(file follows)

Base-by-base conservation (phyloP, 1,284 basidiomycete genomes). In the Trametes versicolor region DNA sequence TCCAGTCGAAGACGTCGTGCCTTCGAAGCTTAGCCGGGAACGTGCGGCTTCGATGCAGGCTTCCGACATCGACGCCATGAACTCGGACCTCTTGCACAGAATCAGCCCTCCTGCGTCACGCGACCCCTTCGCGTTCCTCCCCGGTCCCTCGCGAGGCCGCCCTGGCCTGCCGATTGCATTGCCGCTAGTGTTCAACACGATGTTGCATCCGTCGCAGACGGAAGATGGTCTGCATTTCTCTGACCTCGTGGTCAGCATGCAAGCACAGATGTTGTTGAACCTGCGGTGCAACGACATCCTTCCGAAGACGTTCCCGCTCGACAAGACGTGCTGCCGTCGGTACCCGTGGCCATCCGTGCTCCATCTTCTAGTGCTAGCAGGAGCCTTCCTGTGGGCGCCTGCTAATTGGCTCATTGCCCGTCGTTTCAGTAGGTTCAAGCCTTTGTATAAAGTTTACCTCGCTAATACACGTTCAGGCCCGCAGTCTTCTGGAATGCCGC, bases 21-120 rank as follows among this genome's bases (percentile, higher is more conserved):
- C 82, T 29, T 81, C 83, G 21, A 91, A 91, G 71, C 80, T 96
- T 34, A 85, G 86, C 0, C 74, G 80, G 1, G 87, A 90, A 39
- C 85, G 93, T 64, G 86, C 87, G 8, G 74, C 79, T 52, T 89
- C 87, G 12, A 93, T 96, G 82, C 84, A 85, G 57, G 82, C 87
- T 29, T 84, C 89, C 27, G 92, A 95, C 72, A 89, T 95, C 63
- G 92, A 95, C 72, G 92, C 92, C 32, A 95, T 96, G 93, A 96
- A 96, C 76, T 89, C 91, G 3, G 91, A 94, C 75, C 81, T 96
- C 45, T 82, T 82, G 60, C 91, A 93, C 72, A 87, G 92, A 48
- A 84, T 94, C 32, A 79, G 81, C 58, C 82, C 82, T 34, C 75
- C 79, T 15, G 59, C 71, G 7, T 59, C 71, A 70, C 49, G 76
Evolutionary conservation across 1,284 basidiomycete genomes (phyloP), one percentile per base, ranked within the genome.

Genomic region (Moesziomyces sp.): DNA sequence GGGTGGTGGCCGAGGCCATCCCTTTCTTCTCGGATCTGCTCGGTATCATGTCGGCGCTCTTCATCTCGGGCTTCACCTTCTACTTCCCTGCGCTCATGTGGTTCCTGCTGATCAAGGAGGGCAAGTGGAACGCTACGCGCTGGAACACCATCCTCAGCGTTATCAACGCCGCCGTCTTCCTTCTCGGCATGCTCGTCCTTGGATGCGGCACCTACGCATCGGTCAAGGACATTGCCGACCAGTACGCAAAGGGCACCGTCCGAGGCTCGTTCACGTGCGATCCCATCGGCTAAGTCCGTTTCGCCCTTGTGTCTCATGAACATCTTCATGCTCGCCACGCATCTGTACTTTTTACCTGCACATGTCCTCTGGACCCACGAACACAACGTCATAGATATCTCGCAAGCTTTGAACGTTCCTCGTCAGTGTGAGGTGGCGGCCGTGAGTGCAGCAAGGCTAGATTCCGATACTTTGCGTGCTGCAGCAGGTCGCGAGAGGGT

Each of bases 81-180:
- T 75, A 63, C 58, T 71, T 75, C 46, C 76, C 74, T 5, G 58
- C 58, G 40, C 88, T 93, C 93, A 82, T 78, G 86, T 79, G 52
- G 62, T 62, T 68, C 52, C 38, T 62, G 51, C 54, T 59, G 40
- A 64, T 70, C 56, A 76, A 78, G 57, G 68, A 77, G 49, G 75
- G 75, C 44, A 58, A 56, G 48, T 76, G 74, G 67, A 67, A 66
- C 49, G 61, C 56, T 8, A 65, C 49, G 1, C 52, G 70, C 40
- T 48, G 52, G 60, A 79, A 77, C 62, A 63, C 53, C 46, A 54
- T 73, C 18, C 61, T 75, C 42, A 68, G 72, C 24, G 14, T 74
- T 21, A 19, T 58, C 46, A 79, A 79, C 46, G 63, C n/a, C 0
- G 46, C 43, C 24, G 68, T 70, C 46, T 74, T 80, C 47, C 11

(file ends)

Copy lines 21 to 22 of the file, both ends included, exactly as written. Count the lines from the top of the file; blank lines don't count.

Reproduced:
- T 48, G 52, G 60, A 79, A 77, C 62, A 63, C 53, C 46, A 54
- T 73, C 18, C 61, T 75, C 42, A 68, G 72, C 24, G 14, T 74